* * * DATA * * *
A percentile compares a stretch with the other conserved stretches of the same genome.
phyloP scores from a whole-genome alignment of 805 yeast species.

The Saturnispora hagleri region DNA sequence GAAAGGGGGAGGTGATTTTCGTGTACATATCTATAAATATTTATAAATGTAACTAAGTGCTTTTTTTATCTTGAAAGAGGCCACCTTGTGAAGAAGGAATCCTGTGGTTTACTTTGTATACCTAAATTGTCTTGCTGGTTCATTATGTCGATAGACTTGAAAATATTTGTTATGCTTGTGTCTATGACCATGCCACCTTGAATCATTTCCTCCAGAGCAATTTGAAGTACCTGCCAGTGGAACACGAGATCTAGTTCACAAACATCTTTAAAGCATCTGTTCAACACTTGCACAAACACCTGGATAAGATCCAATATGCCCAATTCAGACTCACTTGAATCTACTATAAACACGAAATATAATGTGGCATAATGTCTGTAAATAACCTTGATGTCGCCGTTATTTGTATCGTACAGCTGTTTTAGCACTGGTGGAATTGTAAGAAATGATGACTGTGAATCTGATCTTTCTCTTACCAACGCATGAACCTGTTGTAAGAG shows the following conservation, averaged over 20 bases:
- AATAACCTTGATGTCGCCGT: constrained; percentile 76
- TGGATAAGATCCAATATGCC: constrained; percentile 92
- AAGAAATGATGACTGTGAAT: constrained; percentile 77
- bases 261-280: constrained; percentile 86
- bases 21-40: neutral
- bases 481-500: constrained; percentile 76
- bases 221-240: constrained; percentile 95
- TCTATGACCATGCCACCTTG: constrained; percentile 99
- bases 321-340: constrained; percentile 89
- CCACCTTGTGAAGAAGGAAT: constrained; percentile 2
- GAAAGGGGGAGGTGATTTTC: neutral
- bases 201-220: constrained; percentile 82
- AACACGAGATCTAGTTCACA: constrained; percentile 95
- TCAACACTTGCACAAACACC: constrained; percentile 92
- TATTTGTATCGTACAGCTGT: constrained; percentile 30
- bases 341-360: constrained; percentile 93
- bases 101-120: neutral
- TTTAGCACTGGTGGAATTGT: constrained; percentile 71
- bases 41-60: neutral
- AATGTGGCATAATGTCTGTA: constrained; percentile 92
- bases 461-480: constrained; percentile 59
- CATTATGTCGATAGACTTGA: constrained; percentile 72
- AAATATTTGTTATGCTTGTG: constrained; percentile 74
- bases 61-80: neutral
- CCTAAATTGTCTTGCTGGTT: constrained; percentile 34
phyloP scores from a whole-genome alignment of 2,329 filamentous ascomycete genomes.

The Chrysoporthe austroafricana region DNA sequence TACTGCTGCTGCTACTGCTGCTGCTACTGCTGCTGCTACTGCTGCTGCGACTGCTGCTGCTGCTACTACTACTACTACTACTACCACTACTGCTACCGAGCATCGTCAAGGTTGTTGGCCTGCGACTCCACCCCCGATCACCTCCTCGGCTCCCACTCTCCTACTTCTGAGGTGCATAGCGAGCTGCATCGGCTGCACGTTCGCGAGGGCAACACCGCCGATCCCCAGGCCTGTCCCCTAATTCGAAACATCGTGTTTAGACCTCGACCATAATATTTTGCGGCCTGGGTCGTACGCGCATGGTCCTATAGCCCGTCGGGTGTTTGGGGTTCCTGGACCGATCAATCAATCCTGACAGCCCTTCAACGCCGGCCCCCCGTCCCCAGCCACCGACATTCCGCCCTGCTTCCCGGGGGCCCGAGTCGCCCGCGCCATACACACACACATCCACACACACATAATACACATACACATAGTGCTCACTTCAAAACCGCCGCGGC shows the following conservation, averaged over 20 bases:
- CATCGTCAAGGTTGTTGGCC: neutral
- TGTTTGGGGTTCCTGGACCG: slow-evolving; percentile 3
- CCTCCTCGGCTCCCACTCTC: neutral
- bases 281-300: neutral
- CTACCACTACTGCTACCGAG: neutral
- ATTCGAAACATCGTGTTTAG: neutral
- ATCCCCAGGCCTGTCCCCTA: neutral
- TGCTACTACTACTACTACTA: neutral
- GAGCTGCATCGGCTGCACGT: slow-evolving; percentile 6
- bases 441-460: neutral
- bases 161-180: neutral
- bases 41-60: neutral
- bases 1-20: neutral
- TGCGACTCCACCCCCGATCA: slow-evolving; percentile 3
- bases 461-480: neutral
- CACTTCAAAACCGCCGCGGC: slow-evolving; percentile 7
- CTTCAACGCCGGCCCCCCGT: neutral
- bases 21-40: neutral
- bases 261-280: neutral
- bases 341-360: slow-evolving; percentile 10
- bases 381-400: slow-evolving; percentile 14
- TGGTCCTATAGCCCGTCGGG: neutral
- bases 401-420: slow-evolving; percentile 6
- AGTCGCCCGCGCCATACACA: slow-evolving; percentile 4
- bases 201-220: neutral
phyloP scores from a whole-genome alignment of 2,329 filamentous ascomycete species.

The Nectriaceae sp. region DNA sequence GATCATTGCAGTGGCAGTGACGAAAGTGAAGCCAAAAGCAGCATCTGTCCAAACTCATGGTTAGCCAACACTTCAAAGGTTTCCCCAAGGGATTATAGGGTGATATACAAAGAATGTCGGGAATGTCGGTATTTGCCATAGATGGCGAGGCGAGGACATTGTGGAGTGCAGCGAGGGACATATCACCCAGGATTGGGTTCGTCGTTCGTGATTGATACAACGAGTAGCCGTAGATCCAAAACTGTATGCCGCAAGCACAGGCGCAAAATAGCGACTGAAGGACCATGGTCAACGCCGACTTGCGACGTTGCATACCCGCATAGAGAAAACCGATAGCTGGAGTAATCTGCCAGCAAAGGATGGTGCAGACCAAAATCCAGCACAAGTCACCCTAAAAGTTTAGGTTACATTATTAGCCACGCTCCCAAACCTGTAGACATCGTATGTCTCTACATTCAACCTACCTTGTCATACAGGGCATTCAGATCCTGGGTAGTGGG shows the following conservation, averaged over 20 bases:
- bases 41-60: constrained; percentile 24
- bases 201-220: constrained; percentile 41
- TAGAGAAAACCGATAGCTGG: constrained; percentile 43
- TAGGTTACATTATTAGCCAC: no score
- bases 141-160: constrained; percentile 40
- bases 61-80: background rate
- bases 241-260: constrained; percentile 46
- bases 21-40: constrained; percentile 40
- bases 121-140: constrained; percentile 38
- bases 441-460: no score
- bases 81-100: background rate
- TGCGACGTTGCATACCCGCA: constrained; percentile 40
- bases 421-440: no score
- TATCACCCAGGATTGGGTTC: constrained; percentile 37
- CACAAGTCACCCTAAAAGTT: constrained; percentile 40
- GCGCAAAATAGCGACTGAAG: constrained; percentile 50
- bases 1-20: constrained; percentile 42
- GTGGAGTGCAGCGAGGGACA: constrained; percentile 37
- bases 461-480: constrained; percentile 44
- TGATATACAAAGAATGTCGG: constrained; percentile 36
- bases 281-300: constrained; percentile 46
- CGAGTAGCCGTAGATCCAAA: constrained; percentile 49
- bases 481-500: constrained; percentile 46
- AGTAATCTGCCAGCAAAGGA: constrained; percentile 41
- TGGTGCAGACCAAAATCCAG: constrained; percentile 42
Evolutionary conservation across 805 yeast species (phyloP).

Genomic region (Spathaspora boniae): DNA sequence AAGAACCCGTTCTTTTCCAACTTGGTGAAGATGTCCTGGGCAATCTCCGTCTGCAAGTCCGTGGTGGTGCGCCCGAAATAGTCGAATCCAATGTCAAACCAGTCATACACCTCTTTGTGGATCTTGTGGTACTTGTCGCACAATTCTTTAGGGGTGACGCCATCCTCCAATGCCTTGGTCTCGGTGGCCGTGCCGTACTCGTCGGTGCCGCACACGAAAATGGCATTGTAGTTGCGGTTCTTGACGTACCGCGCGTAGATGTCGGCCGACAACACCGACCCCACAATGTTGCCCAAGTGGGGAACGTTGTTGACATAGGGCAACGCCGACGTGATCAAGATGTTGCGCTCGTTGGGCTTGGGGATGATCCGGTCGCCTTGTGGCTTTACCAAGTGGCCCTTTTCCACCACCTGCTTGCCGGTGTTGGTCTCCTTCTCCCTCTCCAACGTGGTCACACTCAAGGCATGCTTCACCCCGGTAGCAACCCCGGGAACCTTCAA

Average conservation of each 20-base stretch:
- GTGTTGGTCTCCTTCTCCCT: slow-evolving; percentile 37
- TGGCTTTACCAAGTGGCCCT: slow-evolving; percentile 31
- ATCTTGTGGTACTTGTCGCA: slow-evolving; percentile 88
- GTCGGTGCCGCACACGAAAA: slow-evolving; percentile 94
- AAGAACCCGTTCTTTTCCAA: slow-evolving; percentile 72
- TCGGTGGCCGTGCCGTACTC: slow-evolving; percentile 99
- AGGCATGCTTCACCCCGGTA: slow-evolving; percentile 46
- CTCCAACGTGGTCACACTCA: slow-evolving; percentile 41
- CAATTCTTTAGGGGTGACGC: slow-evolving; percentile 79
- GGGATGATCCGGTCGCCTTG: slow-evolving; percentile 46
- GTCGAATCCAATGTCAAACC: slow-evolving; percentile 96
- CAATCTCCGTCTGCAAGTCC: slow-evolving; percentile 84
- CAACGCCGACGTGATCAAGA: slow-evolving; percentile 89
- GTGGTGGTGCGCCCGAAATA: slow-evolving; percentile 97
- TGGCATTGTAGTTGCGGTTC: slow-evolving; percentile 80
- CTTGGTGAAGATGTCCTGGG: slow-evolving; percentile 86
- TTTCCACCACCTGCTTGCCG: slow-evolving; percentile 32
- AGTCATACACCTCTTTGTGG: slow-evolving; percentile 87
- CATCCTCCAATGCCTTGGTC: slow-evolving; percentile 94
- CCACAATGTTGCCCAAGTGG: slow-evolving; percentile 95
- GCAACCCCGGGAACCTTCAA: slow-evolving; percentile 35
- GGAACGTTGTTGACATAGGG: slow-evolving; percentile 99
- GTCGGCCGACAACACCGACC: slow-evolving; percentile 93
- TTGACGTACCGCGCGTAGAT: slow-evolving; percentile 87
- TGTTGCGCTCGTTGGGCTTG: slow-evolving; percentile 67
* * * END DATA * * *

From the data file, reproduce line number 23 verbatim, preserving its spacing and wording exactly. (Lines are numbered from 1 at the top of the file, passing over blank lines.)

- AATGTGGCATAATGTCTGTA: constrained; percentile 92